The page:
Intravascular delivery of agents to the CNS or throughout the body is difficult in neonatal murine models of disease. The described protocol is a quick, relatively non-invasive way to intravenously administer solutions into neonatal mice with minimal equipment requirements. Though the temporal face vein can be viewed by the naked eye, injections may have greater accuracy with the use of the microscope and fiber-optic light source, especially for an unpracticed injector. Intravascular injections in neonatal mice have a high success rate12, and AAV transduction has been observed in early pups even if part of the injectant is administered subcutaneously. The injection is well tolerated by the mouse pups, and dams on FVB/N or C57BL/6 backgrounds tolerate manipulation of the pups very well. However, in rare instances dams can destroy entire litters. These injections can be successfully performed in mice as small as 0.8 g through 1.6 g. Alternative injection routes for neonate mice have been published by us and others including retro-orbital, intrajugular and intraperitoneal10,15,22. We prefer the injection route described here because it is clinically relevant, able to be performed by a single experimenter with no special equipment requirements and allows for a wide range of volumes to be administered.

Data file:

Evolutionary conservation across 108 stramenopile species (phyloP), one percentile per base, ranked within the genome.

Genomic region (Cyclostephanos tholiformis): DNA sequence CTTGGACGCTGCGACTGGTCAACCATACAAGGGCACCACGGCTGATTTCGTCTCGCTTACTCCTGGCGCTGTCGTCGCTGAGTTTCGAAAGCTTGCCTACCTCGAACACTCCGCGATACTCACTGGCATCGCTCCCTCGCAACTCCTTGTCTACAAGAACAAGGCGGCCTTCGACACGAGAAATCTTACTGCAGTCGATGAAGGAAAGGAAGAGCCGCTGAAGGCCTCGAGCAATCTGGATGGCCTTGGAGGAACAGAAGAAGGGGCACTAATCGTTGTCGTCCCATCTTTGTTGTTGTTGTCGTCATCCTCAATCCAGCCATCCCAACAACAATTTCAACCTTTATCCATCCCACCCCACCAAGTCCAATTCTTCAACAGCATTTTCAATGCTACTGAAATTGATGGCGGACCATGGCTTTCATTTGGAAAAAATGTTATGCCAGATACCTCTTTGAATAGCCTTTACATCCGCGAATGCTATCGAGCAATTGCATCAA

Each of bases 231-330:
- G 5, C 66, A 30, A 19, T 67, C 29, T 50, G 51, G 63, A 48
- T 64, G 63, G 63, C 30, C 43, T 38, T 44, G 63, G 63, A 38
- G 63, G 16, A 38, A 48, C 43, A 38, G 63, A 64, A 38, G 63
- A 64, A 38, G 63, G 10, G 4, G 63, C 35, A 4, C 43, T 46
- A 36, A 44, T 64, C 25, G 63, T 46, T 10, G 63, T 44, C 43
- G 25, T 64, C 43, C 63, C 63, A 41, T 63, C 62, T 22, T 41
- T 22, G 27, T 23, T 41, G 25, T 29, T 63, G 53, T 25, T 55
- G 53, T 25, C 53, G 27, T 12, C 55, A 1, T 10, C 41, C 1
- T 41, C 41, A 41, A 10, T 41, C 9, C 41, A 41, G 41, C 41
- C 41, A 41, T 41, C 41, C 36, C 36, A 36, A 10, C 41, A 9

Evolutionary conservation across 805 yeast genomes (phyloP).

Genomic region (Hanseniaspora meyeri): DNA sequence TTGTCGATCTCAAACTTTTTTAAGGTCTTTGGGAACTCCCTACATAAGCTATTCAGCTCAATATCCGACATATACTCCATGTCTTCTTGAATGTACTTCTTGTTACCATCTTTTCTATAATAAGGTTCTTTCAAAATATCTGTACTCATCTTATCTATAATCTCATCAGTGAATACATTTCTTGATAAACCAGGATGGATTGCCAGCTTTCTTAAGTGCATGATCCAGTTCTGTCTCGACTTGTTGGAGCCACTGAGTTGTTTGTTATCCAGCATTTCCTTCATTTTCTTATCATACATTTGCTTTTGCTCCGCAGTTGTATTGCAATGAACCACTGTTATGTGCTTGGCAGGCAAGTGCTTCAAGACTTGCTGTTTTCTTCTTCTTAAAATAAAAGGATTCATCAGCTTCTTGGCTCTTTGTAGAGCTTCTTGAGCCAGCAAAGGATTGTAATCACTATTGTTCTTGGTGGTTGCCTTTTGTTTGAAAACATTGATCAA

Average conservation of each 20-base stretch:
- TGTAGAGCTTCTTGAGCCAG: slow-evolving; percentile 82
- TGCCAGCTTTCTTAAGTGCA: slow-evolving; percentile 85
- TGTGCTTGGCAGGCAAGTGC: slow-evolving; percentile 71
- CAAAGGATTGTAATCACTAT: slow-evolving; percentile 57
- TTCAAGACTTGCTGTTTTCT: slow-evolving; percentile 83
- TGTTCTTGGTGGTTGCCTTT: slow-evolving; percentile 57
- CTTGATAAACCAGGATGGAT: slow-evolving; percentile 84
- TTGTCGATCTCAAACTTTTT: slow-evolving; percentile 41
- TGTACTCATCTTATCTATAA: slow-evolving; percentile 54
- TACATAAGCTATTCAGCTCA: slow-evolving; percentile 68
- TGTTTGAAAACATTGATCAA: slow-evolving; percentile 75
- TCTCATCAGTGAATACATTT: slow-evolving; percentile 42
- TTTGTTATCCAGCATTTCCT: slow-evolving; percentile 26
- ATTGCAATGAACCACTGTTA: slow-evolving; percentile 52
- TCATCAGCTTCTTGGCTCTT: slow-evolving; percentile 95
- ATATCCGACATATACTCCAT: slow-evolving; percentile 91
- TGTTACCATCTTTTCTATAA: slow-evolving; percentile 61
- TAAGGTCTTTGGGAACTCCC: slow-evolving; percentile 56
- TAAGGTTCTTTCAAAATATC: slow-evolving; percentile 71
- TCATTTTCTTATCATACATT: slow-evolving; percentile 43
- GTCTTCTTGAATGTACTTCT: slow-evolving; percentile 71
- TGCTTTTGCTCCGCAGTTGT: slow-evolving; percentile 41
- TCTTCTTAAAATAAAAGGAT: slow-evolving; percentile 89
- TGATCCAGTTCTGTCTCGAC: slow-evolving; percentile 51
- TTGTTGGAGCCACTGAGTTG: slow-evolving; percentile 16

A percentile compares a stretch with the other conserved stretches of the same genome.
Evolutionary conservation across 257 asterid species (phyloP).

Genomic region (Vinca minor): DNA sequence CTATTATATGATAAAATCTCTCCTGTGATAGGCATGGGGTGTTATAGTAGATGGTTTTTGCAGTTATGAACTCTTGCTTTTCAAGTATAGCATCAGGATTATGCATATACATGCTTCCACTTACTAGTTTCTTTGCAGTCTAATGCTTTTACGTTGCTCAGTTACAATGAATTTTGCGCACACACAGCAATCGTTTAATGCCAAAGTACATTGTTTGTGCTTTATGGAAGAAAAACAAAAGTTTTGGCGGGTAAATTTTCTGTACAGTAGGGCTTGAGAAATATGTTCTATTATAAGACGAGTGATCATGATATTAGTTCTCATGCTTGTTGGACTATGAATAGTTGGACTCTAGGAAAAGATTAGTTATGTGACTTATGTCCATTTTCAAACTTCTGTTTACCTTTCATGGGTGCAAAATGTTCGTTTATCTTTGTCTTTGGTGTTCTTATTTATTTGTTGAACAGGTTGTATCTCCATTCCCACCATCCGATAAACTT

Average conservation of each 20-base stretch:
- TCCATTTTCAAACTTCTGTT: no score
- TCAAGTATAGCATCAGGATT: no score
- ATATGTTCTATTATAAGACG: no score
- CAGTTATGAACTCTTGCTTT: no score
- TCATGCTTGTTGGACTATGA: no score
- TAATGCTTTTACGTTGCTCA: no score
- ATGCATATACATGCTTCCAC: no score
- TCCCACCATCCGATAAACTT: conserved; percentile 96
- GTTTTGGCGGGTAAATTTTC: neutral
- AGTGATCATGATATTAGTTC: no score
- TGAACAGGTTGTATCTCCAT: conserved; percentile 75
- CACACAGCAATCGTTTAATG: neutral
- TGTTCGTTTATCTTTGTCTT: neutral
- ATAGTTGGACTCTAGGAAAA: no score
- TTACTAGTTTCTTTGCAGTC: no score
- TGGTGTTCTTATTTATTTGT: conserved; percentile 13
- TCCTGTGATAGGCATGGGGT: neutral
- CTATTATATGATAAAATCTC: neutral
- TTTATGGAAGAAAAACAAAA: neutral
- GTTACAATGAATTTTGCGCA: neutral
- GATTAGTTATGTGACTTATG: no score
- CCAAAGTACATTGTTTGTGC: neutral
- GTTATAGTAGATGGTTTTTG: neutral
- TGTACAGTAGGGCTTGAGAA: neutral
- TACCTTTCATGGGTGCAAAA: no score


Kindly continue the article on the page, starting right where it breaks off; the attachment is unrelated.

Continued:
A common problem experienced when performing injections is difficulty viewing the temporal vein and therefore misplacement of the needle. The fiber-optic light source should be positioned at <90° and shining downward on the head when being held for best viewing of the vein. Injectors should take time to adjust the light source to suit their needs. Temporal vein observation is significantly decreased if pups are too large, characterized as older then P2 or greater than 2.0 g. A second problem may be determining if the needle bevel has entered the vein. The temporal facial vein is superficial, so care must be taken to avoid entering beneath the vein. Ensuring that the needle bevel is entering parallel to the vein will prevent puncturing through the vein. Needle placement is best verified by slow injection and subsequent blanching of the vein.
The superficial temporal vein is visible on either side of the head. Left-handed individuals may find that facing the animal to the investigator’s left may be ergonomically better and should be determined for each individual investigator. Should the vein not be visible or is mistargeted on initial attempts, targeting the vein on the opposite side of the head is appropriate. If the vein is punctured on both sides of the head, some leakage may occur through the first site during injection into the second site. Depending on the working distance of the microscope, it may be appropriate to build a small platform on which to inject the animal; for example, an empty Styrofoam container from 50 ml conical tube packaging (Figure 1). This allows the investigator to position the animal near the edge of the platform so that the investigator’s injecting hand can rest directly on the table. This can improve the angle of entry into the vein and minimize light obstruction.